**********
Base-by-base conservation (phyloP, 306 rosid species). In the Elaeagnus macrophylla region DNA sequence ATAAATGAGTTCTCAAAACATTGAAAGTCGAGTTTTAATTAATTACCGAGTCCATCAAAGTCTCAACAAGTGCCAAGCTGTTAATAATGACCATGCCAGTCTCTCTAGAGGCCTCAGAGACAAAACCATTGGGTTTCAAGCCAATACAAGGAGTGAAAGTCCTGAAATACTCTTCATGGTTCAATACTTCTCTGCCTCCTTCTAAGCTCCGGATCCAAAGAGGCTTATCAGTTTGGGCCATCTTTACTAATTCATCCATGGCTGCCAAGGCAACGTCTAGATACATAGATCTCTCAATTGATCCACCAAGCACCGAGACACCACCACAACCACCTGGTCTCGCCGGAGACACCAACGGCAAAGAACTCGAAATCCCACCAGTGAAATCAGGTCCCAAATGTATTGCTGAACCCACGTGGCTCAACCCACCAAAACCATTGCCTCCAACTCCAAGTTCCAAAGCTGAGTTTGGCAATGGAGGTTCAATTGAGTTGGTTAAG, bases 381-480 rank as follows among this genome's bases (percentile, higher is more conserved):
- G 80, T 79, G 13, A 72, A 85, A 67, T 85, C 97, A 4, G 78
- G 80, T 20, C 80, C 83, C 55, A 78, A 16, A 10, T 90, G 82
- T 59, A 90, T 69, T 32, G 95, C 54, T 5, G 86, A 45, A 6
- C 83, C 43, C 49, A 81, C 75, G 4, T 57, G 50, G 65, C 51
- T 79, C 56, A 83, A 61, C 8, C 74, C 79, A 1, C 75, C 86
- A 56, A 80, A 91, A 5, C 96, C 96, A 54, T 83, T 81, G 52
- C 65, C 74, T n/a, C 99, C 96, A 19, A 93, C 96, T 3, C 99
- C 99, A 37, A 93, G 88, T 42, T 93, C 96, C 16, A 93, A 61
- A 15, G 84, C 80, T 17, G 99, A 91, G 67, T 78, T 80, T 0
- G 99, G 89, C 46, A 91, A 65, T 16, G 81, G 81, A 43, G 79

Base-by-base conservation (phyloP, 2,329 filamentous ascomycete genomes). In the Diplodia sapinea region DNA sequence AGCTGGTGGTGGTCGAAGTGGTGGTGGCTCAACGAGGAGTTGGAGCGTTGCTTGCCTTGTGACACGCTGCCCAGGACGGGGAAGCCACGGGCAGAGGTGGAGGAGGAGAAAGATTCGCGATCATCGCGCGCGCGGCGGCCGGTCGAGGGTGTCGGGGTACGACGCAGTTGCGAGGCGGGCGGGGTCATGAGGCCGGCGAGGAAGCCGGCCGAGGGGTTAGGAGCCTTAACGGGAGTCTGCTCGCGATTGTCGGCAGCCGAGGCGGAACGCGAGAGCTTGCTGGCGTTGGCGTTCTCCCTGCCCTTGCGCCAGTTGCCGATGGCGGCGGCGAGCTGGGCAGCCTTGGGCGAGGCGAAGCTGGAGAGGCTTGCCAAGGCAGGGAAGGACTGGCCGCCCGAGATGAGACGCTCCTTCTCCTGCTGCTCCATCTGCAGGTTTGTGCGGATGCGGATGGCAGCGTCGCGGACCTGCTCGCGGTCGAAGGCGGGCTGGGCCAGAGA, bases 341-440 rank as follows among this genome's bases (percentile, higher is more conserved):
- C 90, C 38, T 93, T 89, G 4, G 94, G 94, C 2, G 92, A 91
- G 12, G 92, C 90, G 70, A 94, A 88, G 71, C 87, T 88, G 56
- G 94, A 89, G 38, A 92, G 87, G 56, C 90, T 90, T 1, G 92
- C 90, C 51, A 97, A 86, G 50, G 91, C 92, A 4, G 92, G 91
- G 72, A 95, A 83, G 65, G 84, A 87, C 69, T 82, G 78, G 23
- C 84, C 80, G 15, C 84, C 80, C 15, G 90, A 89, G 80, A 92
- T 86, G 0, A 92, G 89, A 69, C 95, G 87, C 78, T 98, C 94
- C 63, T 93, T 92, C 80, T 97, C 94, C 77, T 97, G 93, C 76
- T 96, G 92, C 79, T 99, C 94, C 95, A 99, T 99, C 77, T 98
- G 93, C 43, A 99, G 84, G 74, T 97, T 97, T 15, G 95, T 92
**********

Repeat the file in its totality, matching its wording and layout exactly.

Base-by-base conservation (phyloP, 306 rosid species). In the Elaeagnus macrophylla region DNA sequence ATAAATGAGTTCTCAAAACATTGAAAGTCGAGTTTTAATTAATTACCGAGTCCATCAAAGTCTCAACAAGTGCCAAGCTGTTAATAATGACCATGCCAGTCTCTCTAGAGGCCTCAGAGACAAAACCATTGGGTTTCAAGCCAATACAAGGAGTGAAAGTCCTGAAATACTCTTCATGGTTCAATACTTCTCTGCCTCCTTCTAAGCTCCGGATCCAAAGAGGCTTATCAGTTTGGGCCATCTTTACTAATTCATCCATGGCTGCCAAGGCAACGTCTAGATACATAGATCTCTCAATTGATCCACCAAGCACCGAGACACCACCACAACCACCTGGTCTCGCCGGAGACACCAACGGCAAAGAACTCGAAATCCCACCAGTGAAATCAGGTCCCAAATGTATTGCTGAACCCACGTGGCTCAACCCACCAAAACCATTGCCTCCAACTCCAAGTTCCAAAGCTGAGTTTGGCAATGGAGGTTCAATTGAGTTGGTTAAG, bases 381-480 rank as follows among this genome's bases (percentile, higher is more conserved):
- G 80, T 79, G 13, A 72, A 85, A 67, T 85, C 97, A 4, G 78
- G 80, T 20, C 80, C 83, C 55, A 78, A 16, A 10, T 90, G 82
- T 59, A 90, T 69, T 32, G 95, C 54, T 5, G 86, A 45, A 6
- C 83, C 43, C 49, A 81, C 75, G 4, T 57, G 50, G 65, C 51
- T 79, C 56, A 83, A 61, C 8, C 74, C 79, A 1, C 75, C 86
- A 56, A 80, A 91, A 5, C 96, C 96, A 54, T 83, T 81, G 52
- C 65, C 74, T n/a, C 99, C 96, A 19, A 93, C 96, T 3, C 99
- C 99, A 37, A 93, G 88, T 42, T 93, C 96, C 16, A 93, A 61
- A 15, G 84, C 80, T 17, G 99, A 91, G 67, T 78, T 80, T 0
- G 99, G 89, C 46, A 91, A 65, T 16, G 81, G 81, A 43, G 79

Base-by-base conservation (phyloP, 2,329 filamentous ascomycete genomes). In the Diplodia sapinea region DNA sequence AGCTGGTGGTGGTCGAAGTGGTGGTGGCTCAACGAGGAGTTGGAGCGTTGCTTGCCTTGTGACACGCTGCCCAGGACGGGGAAGCCACGGGCAGAGGTGGAGGAGGAGAAAGATTCGCGATCATCGCGCGCGCGGCGGCCGGTCGAGGGTGTCGGGGTACGACGCAGTTGCGAGGCGGGCGGGGTCATGAGGCCGGCGAGGAAGCCGGCCGAGGGGTTAGGAGCCTTAACGGGAGTCTGCTCGCGATTGTCGGCAGCCGAGGCGGAACGCGAGAGCTTGCTGGCGTTGGCGTTCTCCCTGCCCTTGCGCCAGTTGCCGATGGCGGCGGCGAGCTGGGCAGCCTTGGGCGAGGCGAAGCTGGAGAGGCTTGCCAAGGCAGGGAAGGACTGGCCGCCCGAGATGAGACGCTCCTTCTCCTGCTGCTCCATCTGCAGGTTTGTGCGGATGCGGATGGCAGCGTCGCGGACCTGCTCGCGGTCGAAGGCGGGCTGGGCCAGAGA, bases 341-440 rank as follows among this genome's bases (percentile, higher is more conserved):
- C 90, C 38, T 93, T 89, G 4, G 94, G 94, C 2, G 92, A 91
- G 12, G 92, C 90, G 70, A 94, A 88, G 71, C 87, T 88, G 56
- G 94, A 89, G 38, A 92, G 87, G 56, C 90, T 90, T 1, G 92
- C 90, C 51, A 97, A 86, G 50, G 91, C 92, A 4, G 92, G 91
- G 72, A 95, A 83, G 65, G 84, A 87, C 69, T 82, G 78, G 23
- C 84, C 80, G 15, C 84, C 80, C 15, G 90, A 89, G 80, A 92
- T 86, G 0, A 92, G 89, A 69, C 95, G 87, C 78, T 98, C 94
- C 63, T 93, T 92, C 80, T 97, C 94, C 77, T 97, G 93, C 76
- T 96, G 92, C 79, T 99, C 94, C 95, A 99, T 99, C 77, T 98
- G 93, C 43, A 99, G 84, G 74, T 97, T 97, T 15, G 95, T 92